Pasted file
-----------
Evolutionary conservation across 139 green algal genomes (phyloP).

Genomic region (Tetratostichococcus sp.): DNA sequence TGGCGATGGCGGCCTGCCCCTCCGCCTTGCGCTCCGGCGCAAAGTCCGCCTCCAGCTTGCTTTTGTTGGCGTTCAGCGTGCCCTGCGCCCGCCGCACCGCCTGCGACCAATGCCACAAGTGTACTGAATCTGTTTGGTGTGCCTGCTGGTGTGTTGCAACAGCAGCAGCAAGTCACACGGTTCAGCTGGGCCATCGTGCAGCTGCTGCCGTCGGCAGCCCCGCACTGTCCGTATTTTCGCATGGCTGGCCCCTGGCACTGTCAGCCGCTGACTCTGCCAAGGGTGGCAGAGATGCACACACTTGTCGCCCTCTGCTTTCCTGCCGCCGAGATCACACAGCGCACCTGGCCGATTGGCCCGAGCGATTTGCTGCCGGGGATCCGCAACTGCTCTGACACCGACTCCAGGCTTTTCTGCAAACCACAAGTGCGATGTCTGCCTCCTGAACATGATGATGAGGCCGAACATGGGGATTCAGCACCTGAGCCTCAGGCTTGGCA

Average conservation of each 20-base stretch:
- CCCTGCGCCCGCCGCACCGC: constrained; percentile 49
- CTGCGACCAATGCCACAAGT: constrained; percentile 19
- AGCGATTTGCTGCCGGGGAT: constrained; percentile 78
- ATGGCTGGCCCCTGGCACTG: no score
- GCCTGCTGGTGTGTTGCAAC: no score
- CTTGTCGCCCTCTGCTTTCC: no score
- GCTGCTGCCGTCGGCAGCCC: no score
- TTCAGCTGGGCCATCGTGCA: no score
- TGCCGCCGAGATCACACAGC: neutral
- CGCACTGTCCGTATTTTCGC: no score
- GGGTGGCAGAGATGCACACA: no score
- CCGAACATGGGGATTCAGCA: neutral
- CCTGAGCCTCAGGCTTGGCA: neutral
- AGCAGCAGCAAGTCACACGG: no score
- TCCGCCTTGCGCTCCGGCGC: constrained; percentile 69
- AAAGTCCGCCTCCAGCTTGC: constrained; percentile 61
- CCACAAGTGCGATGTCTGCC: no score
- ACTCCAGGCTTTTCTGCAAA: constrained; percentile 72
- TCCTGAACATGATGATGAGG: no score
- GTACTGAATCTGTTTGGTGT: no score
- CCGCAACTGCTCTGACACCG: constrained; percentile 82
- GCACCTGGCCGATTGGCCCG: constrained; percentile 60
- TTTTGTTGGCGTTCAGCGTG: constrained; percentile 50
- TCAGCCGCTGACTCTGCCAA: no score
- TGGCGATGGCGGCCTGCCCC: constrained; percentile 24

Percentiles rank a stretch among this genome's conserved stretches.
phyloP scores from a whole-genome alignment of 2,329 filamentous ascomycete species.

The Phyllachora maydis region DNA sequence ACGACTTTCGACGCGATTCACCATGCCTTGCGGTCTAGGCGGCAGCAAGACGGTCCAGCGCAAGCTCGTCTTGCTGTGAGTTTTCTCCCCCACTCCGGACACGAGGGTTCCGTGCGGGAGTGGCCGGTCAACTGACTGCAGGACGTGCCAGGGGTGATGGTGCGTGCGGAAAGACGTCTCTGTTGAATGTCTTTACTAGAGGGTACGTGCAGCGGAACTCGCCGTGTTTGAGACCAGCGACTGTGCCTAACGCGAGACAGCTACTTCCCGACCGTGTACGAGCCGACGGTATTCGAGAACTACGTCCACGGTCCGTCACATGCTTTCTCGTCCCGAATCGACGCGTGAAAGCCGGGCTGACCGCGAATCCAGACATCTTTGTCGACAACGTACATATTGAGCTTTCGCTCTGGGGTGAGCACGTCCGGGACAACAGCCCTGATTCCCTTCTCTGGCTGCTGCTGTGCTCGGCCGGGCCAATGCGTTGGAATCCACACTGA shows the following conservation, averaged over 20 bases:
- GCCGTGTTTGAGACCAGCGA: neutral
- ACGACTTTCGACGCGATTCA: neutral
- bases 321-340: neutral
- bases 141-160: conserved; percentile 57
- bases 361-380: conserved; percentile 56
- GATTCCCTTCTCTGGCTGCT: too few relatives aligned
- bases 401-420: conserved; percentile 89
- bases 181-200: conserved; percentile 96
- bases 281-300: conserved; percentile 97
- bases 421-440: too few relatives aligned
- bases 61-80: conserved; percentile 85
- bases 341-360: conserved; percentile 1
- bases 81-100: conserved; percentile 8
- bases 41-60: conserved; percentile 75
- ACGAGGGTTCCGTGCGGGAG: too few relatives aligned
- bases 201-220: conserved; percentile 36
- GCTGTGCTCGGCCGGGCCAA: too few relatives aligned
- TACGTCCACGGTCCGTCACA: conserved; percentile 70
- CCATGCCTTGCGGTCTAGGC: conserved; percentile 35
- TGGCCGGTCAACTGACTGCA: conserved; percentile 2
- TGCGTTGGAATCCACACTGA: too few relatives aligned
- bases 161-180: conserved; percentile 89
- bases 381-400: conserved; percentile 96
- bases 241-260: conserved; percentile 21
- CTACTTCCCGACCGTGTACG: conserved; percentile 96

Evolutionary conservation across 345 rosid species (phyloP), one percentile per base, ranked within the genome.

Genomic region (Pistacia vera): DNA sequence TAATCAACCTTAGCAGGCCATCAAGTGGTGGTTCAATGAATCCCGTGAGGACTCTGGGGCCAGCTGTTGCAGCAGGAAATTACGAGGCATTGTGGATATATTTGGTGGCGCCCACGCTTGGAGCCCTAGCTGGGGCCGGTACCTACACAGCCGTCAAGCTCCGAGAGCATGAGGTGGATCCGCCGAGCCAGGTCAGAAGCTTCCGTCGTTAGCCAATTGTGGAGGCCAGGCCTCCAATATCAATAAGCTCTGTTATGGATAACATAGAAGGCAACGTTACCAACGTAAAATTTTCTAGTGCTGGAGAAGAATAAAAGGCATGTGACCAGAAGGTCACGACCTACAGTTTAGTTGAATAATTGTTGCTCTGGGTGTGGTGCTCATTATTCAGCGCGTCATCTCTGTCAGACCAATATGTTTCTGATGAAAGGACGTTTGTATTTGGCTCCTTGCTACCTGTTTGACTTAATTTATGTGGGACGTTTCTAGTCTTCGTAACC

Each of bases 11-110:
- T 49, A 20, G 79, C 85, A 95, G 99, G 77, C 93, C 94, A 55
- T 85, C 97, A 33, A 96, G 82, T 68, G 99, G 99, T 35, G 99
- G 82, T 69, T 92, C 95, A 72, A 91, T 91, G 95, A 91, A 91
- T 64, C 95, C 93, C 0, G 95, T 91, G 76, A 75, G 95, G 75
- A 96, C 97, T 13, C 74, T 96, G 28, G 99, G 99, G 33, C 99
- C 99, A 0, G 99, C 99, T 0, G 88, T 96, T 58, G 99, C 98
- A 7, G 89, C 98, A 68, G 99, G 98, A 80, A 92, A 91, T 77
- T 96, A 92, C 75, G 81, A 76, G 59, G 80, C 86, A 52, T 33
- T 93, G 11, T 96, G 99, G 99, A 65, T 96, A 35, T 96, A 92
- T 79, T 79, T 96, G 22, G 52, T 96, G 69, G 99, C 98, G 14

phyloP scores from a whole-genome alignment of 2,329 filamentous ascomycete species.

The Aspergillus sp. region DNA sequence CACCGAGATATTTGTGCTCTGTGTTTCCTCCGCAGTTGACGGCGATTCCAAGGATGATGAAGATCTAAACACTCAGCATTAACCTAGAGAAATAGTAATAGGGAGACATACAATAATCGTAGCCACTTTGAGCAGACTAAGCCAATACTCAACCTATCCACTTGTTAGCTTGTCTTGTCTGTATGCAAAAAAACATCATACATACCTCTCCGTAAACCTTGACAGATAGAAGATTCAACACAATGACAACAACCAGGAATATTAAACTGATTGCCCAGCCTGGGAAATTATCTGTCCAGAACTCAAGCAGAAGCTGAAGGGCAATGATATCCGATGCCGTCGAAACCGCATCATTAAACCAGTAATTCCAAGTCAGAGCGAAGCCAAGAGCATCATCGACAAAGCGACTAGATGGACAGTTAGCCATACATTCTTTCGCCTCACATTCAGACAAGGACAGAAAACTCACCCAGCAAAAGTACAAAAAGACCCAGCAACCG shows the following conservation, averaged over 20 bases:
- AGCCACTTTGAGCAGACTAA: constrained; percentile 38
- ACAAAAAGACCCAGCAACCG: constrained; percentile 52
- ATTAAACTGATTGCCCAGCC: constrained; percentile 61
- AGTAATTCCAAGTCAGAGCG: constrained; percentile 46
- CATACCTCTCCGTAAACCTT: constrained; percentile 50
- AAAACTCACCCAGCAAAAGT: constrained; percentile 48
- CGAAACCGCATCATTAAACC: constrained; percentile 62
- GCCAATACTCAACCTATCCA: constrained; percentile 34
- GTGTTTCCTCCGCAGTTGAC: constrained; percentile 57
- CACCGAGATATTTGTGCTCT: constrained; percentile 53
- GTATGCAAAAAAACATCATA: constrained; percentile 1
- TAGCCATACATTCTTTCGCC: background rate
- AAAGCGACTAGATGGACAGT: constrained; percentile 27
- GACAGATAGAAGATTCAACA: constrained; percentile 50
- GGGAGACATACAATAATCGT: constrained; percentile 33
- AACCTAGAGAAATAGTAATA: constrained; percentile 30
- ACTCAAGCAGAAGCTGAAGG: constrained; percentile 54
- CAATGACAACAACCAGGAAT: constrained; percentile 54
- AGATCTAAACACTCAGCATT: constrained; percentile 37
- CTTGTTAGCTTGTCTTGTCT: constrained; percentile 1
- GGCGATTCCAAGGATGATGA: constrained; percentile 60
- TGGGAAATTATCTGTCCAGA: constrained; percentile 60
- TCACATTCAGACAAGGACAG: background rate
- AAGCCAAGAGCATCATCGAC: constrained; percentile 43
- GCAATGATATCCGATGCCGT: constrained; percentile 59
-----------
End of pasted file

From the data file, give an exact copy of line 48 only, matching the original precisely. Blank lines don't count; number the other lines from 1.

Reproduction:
- GCTGTGCTCGGCCGGGCCAA: too few relatives aligned